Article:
Ralph Reed long ago proved that he is no conservative. After Pat Buchanan won the New Hampshire primary in 1996, Buchanan had a legitimate chance to overtake Bob Dole and emerge as the Republican presidential nominee. One of the major reasons he did not was the active (though largely behind-the-scenes) opposition of the Christian Coalition, its founder, Pat Robertson, and its executive director, Ralph Reed. Crucial to the eventual nomination of the Senator From Viagra was his victory in the South Carolina primary, a win that owed a great deal to Reed. Given that Buchanan was as viable a candidate as Dole at the time, Reed’s support for Dole cannot be explained as a mere recognition of political reality. Instead, Reed’s rejection of Buchanan clearly showed his preference for the type of temporizing, equivocal politics that had long characterized Dole, notwithstanding Reed’s public support for the type of strong social conservatism long championed by Buchanan. Indeed, the disconnect was so great between the policies espoused by the Christian Coalition and the record of Dole that some wondered whether Buchanan’s Catholicism played a role in the decision to support Dole over Buchanan.
More recently, others have begun to see through Ralph Reed. In June 2005, the Weekly Standard ran a devastating portrait of Reed by Matthew Continetti. According to Continetti, Reed spent his time under Robertson “draining the Christian Coalition of much of its explicitly Christian, or even religious, content,” going so far as to suggest, in 1996, that “social conservatives ought to seek compromise on the abortion issue.” Continetti also documented how Reed’s lobbying firm has earned millions urging evangelical Christians to support such diverse interests as Puerto Rican statehood, the Channel One “educational” television network, and most favored nation (MFN) trading status for Communist China.
Reed is not the only former Robertson lieutenant who has attempted to cash in on his political connections. In November 2005, the Legal Times ran an unfavorable article on Jay Sekulow, who has parlayed his leadership of the American Center for Law and Justice into “a lavish lifestyle—complete with multiple homes, chauffeur-driven cars, and a private jet.” But at least the nonprofit organizations that paid out $2,374,833 to purchase two homes used primarily by Sekulow and his wife are also spending some money to advance recognizably conservative goals. Reed, by contrast, is using the money from corporate clients to bamboozle conservative Christians and make himself rich.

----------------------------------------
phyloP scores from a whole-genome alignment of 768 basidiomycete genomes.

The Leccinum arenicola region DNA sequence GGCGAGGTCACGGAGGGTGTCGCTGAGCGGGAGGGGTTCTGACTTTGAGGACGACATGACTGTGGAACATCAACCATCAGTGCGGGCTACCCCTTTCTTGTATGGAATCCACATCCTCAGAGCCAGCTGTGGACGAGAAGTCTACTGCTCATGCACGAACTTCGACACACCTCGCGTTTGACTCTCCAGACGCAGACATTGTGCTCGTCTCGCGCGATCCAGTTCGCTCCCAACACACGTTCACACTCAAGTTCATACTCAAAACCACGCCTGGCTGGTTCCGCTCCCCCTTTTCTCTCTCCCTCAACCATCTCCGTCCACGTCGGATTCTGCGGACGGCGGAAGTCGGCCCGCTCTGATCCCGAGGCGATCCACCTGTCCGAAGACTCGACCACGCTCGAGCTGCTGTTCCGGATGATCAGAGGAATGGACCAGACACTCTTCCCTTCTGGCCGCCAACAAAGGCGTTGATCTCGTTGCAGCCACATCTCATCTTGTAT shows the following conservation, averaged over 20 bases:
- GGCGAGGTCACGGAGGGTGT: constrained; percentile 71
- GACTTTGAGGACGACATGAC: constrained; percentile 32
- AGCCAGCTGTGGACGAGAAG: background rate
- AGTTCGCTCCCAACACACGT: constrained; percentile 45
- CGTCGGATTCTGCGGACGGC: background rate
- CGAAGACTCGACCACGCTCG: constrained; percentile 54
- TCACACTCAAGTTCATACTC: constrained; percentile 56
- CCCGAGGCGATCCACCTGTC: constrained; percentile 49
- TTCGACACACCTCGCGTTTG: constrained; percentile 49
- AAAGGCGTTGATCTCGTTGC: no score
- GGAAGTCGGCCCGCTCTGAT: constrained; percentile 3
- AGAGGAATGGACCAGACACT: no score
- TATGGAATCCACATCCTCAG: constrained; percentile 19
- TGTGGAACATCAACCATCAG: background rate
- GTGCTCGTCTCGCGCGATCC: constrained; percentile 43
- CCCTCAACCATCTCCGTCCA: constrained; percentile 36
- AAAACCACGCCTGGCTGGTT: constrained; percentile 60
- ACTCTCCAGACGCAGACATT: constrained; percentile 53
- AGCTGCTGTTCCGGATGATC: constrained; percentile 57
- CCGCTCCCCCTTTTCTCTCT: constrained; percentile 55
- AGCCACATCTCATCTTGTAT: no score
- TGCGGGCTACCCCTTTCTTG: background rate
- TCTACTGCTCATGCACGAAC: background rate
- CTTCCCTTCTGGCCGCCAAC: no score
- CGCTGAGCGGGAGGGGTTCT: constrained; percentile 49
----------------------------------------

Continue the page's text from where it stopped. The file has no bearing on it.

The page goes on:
According to a November 17, 2005, article in World Magazine, Reed raised millions from corporate interests to support permanent MFN status for Communist China and used that money to fund advertisements claiming that “A nation open to trade is a nation open to ministry” and that “an ill-advised and counterproductive trade war with China . . . would close the door to the Gospel.” One of Reed’s ads touting MFN for China went so far as to claim that “The progress of democracy and the salvation of millions of souls depends [sic] on it.”
But Reed is gaining the most notoriety for his association with ex-lobbyist Jack Abramoff, whom Reed met when both worked at the national office of the College Republicans in 1981. Abramoff is now under a wide-ranging investigation by Congress and a criminal probe by several federal agencies stemming from his raising some $82 million from six Indian tribes over three years to support their gambling interests. At least $4.2 million of this money was directed to Reed’s lobbying firm, which used the money to campaign against gambling in Alabama. What Reed never disclosed was that his campaign was being funded by the Mississippi Choctaws, who did not want their Mississippi casinos to face any competition from next door.
Many Alabamians opposed to gambling were shocked when they learned who had been bankrolling Reed’s campaign. Dan Ireland, executive director of the antigambling Alabama Citizens Action Program, told World that “I think anyone who is against gambling wouldn’t take the money if they thought it had anything to do with gambling.” Mr. Ireland is right, just as one doubts that any right-to-life organization would take money from one group of abortionists as part of a campaign to shut down a rival group of abortionists. But, sadly, many of those who have sought to turn conservative activism into personal profit apparently have no such qualms, so long as the checks keep coming.